Last minute legal challenge to planned deportation of Jamaican nationals

Last minute legal challenge to planned deportation of Jamaican nationals

Detainees facing deportation still have no idea whether a charter flight to Jamaica organised by the Home Office will take off as planned with just hours to go before the scheduled departure.

A flight carrying around 50 people had been due to take off at 6.30am on Tuesday, but a last minute legal challenge by human rights groups means many of the intended passengers cannot yet be removed.

On Monday evening the Home Office was ordered not to deport anyone held in two detention centres close to Heathrow – Colnbrooke and Harmondsworth – amid concerns mobile phone outages had prevented access to legal advice.

Lady Justice Simler said those detainees should not be removed unless the Home Office is satisfied they “had access to a functioning, non-O2 Sim card on or before February 3”.

The charity argued that some of the detainees at the two Heathrow centres still do not have a functioning mobile phone, following issues with an O2 phone mast in the area.

But the order does not apply to Brook House detention centre, which is close to Gatwick, although campaigners say detainees have experienced similar problems with communication networks.

The Home Office refused to comment on the number of detainees it could still deport without being in breach of the order, or whether the flight would take off as planned.

It said in a statement: “The planned charter flight to Jamaica is specifically for deporting foreign national offenders.

“Those detained for removal include people convicted of manslaughter, rape, violent crime and dealing Class-A drugs.

“We are urgently asking the judge to reconsider their ruling and it would be inappropriate to comment further whilst legal proceedings are ongoing.”

A spokesman for Detention Action said they were also in the dark as to whether the flight would take off.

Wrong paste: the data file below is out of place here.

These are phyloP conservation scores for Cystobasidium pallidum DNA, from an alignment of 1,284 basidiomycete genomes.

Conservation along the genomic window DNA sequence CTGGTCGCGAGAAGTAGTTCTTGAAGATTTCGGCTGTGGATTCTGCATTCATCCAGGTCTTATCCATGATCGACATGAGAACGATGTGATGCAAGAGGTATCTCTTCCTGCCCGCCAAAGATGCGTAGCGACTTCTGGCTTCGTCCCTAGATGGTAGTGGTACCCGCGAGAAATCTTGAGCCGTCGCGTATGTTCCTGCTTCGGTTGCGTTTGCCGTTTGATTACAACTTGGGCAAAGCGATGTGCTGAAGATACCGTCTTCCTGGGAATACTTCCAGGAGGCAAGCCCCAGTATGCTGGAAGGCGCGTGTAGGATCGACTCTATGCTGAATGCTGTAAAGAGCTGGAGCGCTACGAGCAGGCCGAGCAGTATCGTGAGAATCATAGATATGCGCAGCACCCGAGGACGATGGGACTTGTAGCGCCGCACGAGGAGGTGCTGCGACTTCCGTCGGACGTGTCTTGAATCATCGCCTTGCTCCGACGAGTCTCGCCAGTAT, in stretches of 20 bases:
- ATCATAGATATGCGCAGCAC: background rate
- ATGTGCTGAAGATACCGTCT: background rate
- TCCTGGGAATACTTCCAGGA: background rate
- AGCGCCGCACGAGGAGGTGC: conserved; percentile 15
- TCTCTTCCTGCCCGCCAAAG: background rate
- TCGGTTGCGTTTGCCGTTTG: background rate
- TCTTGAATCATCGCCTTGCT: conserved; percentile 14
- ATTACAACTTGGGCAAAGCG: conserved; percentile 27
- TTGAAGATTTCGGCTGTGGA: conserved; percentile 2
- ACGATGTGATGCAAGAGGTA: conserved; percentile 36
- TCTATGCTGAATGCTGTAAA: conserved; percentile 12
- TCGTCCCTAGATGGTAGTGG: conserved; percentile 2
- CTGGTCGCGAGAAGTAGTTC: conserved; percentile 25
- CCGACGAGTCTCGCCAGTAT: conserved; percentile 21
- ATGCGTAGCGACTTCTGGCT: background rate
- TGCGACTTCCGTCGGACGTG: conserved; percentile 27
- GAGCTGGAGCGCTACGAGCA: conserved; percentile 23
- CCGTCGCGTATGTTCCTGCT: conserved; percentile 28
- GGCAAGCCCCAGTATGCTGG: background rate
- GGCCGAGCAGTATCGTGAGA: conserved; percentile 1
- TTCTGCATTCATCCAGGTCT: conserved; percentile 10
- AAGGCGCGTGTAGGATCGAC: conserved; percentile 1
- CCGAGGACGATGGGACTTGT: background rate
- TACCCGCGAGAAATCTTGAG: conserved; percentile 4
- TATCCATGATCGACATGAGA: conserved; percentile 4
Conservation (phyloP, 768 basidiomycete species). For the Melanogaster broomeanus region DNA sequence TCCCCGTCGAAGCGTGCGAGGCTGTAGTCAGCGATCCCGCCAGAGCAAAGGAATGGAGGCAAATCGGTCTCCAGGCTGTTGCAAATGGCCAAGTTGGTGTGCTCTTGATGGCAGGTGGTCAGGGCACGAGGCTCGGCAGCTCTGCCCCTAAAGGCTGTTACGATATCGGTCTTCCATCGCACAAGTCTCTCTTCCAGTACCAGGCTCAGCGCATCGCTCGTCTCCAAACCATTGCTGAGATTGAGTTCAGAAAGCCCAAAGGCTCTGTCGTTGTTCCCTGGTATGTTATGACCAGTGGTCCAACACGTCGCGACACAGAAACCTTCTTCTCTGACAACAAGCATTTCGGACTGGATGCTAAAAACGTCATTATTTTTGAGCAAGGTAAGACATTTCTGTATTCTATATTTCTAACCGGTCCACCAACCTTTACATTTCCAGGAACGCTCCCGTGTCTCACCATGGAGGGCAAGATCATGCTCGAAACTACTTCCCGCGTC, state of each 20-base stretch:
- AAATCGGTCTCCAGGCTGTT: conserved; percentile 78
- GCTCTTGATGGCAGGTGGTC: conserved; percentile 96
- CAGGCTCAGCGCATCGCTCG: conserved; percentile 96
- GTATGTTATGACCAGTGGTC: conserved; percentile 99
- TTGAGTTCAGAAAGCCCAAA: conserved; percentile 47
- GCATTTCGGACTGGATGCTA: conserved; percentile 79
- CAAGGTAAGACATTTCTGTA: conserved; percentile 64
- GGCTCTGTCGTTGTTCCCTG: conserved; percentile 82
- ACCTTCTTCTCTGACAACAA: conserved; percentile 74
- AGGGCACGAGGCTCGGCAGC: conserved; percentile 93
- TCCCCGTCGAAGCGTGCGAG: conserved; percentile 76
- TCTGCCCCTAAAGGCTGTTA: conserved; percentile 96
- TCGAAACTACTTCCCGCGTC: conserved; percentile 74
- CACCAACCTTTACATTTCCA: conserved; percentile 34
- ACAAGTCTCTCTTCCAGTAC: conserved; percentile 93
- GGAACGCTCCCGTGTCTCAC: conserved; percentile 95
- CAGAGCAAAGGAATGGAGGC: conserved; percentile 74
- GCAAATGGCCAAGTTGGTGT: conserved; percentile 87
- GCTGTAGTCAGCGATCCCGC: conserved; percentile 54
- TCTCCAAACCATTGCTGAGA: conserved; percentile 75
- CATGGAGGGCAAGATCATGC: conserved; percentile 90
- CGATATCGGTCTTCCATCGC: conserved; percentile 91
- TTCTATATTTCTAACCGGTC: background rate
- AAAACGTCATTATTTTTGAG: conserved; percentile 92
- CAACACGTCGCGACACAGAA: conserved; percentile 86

According to Detention Action, around 56 people are being held in the two Heathrow detention centres.

It is not known exactly how many people are held in Brook House.

The planned flight sparked a protest outside Downing Street on Monday evening, which ended up with demonstrators blocking the roads around Parliament Square.

At one point, the protesters managed to box in a ministerial car carrying Northern Ireland Secretary Julian Smith.

Protests against government deportation plans
Protesters obstruct Northern Ireland Secretary Julian Smith in a ministerial car as he leaves the Houses of Parliament in London (Aaron Chown/PA)

There were heated scenes in the House of Commons on Monday afternoon as Labour MPs put in an urgent question on the matter for the Government.

There were shouts of “shame” as Home Secretary Priti Patel left the chamber, leaving junior minister Kevin Foster to respond.

Mr Foster insisted no British nationals were on the flight and said deportation rules were applied on “the criminality, not the nationality of the offender”, adding: “The foreign nationals on that flight have been sentenced to a total of 300 years in prison.

“The offences are, as we said, relate to everything from sex offending, serious drug trafficking offences, violent offences, firearms offences.”

Mr Foster was repeatedly asked by MPs for more specific information on the nature of offences committed by those on the flight but refused to provide more detail.

The planned flight follows news of a leaked report commissioned by ministers in the wake of the Windrush scandal which warned the Government that the deportation policy should be reconsidered in all but the “most severe cases”.

Written in June 2019, the document seen by PA said: “Government should review its policy and approach to FNOs (foreign national offenders), if necessary through primary legislation.

“It should consider ending all deportations of FNOs where they arrived in the UK as children (say before age of 13). Alternatively – deportation should only be considered in the most severe cases.”

A number of the people due on the flight are thought to have been convicted of one-time drug offences when they were young and have lived in the UK “for most of their lives”.

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